For landlords, property managers, or companies that have multiple commercial tenants, another important aspect of ensuring proper insurance coverage pertains to serving and selling alcohol.
Most food-based businesses that aren’t quick-serve or coffee-oriented will usually have a need to acquire a specific liquor license that goes above and beyond what a general liability (CGL) policy will cover.
In addition, it’s quite possible that some non food-based tenants may host an event, such as the common cocktail party or holiday party in which wine or beer is served. According to IRMI, those scenarios should lead to the question “What is the extent of coverage provided in the commercial general liability (CGL) policy for claims related to selling, serving, or furnishing of alcoholic beverages?”
In this post, we’ll examine what to look for as it pertains to insurance coverage of tenants—especially those that serve alcohol on a regular basis—as well as the potential risks involved, and finally, tips for how to minimize the risks.
Which Tenants Need a Liquor Liability Policy, and Why?
First of all, it’s important to understand the difference between a liquor liability policy and a general liability policy (GCL). While a GCL will often cover special events, such as cocktail parties and one-off events where alcohol may be served, a special liquor liability policy may be required for tenants that serve alcohol on a regular basis. But what tenants need this special coverage?
Tenants including restaurants serving alcohol, taverns, bars, and nightclubs need a Liquor Liability policy. The terms surrounding a liquor liability policy will vary state by state, but often include:
- Most states require restaurants, bars, taverns, dram shops, nightclubs, and any other type of establishment that sells alcohol to carry liquor liability insurance.
- Most liquor liability policies are additional add-ons to general liability policies, or can also be purchased stand-alone.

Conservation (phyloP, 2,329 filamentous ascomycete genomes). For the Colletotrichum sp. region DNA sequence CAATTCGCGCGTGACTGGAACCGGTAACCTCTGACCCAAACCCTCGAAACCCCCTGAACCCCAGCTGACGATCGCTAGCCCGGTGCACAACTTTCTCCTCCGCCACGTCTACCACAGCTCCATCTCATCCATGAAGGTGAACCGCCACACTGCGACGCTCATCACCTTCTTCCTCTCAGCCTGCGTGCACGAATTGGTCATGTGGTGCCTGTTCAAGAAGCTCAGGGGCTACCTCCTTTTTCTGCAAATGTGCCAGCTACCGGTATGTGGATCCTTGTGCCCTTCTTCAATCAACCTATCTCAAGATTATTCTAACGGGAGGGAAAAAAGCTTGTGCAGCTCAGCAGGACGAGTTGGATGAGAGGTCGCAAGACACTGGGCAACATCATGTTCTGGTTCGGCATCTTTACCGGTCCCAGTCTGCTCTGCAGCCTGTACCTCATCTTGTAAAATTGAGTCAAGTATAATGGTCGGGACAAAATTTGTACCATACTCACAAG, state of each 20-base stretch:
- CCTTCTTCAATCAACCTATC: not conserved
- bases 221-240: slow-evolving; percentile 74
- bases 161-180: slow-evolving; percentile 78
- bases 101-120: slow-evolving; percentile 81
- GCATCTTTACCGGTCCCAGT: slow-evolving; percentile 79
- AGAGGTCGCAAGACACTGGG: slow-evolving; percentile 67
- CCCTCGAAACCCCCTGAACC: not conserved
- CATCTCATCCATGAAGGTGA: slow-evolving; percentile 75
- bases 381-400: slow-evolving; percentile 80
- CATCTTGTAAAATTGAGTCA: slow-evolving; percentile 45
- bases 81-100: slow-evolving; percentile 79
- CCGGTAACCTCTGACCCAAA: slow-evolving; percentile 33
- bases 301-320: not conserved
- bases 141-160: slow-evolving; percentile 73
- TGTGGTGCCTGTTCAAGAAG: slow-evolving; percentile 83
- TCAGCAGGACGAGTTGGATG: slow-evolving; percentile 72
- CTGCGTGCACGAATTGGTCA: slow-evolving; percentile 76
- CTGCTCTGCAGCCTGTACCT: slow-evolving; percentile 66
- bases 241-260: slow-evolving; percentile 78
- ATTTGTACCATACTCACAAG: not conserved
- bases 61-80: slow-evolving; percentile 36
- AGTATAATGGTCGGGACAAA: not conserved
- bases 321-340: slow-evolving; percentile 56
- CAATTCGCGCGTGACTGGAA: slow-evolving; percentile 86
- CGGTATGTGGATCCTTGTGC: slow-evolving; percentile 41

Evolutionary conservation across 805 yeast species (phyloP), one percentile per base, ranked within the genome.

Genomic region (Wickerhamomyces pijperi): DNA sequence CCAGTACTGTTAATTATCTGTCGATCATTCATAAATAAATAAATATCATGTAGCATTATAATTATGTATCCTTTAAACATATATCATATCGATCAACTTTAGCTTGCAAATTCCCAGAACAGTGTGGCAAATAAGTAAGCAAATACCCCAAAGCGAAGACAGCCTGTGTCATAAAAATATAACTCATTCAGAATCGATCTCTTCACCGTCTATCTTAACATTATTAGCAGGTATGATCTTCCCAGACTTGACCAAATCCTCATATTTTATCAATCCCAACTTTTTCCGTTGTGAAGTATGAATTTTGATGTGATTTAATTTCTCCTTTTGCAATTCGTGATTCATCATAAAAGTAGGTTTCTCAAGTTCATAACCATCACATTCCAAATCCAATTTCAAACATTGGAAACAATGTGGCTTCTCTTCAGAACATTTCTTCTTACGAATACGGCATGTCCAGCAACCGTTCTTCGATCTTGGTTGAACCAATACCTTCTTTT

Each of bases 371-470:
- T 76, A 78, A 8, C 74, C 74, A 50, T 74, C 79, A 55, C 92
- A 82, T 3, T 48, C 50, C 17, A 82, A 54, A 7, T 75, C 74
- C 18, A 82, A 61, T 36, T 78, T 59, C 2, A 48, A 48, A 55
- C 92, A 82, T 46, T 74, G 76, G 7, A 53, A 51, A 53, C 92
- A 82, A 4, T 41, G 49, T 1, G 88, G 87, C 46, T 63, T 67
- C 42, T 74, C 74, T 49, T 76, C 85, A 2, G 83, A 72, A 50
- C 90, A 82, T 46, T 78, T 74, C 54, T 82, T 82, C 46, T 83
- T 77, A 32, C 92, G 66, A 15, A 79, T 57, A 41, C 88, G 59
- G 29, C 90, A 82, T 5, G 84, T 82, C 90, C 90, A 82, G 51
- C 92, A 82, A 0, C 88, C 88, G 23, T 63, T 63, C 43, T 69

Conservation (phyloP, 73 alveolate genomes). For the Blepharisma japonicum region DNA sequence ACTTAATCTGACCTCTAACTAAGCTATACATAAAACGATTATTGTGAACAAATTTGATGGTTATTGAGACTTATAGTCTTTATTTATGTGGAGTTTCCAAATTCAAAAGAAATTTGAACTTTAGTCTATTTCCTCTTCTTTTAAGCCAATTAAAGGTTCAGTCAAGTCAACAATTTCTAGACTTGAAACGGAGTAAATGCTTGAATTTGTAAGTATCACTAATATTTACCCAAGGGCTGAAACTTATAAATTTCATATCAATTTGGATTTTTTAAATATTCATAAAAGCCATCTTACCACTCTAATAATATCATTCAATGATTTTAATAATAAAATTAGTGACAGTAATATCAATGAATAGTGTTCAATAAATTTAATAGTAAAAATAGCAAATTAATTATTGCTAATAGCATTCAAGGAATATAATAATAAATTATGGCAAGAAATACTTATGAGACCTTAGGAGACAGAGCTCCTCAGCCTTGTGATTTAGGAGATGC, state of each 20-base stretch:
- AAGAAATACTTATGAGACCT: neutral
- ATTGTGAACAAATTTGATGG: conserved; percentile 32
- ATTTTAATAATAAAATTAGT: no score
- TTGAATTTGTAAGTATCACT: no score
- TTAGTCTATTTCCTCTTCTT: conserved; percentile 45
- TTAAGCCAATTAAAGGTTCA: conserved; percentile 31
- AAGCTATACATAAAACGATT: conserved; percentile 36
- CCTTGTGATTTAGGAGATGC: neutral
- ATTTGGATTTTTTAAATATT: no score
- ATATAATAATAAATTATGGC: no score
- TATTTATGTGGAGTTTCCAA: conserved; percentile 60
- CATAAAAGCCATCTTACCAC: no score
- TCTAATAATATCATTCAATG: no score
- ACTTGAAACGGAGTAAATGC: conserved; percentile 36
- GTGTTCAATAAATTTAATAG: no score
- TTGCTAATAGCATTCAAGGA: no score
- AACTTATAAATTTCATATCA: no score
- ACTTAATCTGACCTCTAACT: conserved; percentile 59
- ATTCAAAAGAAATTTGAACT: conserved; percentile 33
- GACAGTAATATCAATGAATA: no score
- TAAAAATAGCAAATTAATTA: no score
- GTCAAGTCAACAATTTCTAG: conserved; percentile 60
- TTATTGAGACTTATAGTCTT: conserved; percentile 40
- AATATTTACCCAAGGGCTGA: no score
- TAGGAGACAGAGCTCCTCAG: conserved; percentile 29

- Most liquor liability policies because void if the sale of alcohol is made illegally, such as in the case of serving or selling to a minor.
A liquor liability policy protects establishments from scenarios such as liquor-induced fights, altercations, battery, and assault. In addition, fees required to hire an attorney and all court costs are also covered under the protection of a liquor liability policy.
As a landlord, you must structure your leases to include specific language around requiring a liquor liability policy for all tenants that fit into the above category. In addition, it’s absolutely critical to review tenant’s certificates of insurance and ensure that they do, in fact, have the correct policies in place to protect all involved.
Social Host Liquor Liability
It’s important to keep in mind that Social Host Liquor Liability is not excluded under CGL policies. These liability policies protect tenants when they host parties and events where alcohol is served but not sold by them. According to Rue Insurance, “No matter where the party is actually held, their liability insurance goes with them. However, if they rent or lease a location from you, a landlord, they must add that location to their policy temporarily as an “insured location” for premises liability and medical payments to apply. The act of hiring a caterer to serve food and alcohol does not exclude host liquor coverage. However, if they cater the event and the venue or caterer sells the alcohol, then they assume the liquor liability exposure.” As a landlord, it’s important to verify that they have liquor liability Insurance coverage by requesting a certificate of insurance.